Monday, May 25, 2015

Upper West Side Story

This novel promises a yarn about two former student radicals, Bettina Grosjean, a professor of Women’s History, and her husband Stephen, an environmental policymaker in the New York City Mayor’s office, as they deal with various racial and political issues compounded by the fall of a black student down a flight of stairs. In the brief preface, Bettina, the primary narrator for the story, warns not to take the gift of children for granted, and discovers a diary kept by her son Max when he was thirteen, the novel’s action beginning on October 7 at 8:45 pm. In the first main chapter, Bettina mentions that she is a morning person, her son Max is in eighth grade and about to take a class trip to Washington, D.C., and that she’s daughter to Holocaust survivors.

The main inciting incident of the novel is the plight by a black student named Cyrus Nightingale down a flight of stairs and consequential coma, believed by the police to be the result of students horsing around. The third chapter is the first time Max narrates the story himself, likely through his diary, when on Monday October 11, 10:20 pm, he’s freaked out by his friend Cyrus, whom he states was named by Persian Emperor Cyrus the Great. The coma victim is taken to the derelict Harlem-Manhattan hospital, and Max ultimately receives blame for his friend’s coma as he was nearby when it occurred. At first, life seems to continue normally for Max and his family, who are nonreligious in spite of Jewish roots.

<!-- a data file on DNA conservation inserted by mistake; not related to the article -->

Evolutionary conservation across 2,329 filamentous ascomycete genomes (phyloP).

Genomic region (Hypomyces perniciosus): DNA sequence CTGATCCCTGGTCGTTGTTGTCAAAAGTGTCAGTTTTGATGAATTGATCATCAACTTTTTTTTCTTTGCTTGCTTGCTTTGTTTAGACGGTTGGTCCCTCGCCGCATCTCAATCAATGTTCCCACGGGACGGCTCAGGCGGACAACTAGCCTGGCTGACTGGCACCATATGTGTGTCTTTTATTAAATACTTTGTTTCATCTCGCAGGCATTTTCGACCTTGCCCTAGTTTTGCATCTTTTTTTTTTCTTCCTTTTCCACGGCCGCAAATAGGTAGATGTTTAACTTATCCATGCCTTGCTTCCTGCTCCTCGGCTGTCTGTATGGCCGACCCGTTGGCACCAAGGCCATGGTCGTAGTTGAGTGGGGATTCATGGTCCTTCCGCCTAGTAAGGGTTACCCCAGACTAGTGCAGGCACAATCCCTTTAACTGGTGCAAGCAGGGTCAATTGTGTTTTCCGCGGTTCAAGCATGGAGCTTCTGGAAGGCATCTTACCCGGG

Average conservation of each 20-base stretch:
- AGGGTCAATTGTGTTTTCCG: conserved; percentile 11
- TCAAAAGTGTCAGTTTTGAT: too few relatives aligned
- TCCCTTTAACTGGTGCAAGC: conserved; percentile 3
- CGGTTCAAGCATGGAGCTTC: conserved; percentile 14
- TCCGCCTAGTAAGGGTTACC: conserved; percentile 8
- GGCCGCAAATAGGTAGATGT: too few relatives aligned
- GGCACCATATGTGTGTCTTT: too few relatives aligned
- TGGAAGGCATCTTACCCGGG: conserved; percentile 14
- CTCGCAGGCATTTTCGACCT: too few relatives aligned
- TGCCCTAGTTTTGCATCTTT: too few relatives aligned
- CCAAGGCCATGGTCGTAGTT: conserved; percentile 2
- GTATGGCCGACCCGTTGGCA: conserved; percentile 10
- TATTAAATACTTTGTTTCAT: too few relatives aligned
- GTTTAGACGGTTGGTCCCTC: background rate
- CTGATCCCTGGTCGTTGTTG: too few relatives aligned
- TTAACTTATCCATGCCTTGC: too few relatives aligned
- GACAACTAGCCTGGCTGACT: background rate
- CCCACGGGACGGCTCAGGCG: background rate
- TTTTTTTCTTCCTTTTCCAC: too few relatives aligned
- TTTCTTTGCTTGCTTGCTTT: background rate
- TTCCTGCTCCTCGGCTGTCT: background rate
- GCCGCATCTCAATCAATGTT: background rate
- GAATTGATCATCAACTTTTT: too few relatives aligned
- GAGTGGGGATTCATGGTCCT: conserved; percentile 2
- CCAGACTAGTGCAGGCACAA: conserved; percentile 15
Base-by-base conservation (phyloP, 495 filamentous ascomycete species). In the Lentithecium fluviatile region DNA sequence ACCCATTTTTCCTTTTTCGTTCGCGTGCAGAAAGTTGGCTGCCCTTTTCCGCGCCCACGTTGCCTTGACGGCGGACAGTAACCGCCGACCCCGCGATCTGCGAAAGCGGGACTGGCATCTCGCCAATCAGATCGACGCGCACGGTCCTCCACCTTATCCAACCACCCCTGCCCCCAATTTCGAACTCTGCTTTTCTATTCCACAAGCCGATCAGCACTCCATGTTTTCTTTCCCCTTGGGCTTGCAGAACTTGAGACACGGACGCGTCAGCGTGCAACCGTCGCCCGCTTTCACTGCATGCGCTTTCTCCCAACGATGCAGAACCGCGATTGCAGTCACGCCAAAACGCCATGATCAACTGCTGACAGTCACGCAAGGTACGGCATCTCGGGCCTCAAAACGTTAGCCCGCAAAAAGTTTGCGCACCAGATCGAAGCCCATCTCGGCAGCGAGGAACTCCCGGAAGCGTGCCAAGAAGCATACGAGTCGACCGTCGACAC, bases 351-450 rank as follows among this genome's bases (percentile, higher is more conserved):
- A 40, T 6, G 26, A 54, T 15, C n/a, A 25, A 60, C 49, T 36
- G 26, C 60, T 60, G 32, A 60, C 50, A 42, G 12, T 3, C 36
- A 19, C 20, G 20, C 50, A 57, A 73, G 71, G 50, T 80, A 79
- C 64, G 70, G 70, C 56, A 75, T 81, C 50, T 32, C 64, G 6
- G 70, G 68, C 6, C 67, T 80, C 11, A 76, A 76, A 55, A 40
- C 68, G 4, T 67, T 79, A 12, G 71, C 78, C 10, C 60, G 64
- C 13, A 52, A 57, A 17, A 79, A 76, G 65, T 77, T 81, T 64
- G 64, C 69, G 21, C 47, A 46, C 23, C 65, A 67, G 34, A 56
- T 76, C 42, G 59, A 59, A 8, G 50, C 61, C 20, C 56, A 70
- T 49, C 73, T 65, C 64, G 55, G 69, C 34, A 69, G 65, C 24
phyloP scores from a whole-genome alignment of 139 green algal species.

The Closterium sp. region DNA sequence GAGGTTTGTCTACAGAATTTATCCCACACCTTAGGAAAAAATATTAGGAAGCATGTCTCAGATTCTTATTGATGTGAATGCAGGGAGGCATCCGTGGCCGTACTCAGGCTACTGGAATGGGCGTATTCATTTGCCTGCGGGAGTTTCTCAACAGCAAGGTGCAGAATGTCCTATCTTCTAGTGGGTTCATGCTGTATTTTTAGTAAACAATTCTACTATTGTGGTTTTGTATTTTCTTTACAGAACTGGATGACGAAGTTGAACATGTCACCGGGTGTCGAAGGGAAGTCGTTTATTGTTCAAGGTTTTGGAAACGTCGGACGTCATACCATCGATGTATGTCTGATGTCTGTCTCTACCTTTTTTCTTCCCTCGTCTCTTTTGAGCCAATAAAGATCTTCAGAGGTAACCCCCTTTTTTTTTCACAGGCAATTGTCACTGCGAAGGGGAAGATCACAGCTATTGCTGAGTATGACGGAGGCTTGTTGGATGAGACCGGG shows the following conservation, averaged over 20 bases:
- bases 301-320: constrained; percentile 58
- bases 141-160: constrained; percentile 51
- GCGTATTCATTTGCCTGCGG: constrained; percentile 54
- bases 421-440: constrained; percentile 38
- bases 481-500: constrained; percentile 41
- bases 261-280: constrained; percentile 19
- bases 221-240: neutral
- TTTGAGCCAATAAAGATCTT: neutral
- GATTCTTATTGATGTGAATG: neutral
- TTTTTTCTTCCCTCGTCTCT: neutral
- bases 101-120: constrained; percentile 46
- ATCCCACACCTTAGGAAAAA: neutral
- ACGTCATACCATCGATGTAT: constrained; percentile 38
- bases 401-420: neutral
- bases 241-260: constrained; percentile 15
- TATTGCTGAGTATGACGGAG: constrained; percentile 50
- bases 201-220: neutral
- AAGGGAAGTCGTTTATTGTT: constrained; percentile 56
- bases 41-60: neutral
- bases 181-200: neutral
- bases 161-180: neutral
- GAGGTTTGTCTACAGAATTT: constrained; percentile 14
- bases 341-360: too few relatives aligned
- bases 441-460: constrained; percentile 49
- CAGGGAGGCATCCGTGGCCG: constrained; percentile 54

However, thanks to the pressure of an activist named Marcus Hake, Max is eventually sent to a juvenile detention center faced with the charges of causing his friend’s coma, the issue of Max being white and Cyrus being black playing a significant role in the incarceration. Family and friends suspect a conspiracy, with the woven tale for the most part being enjoyable, a nice break from other racial injustice stories where members of minorities are typically the discrimination victims, this issue very much challenging the leftist leanings of the Grosjeans and their friends from college and beyond. There are some minor parts that this reviewer missed and which drove him to go back and reread sessions, although he would highly recommend this tale.

No comments:

Post a Comment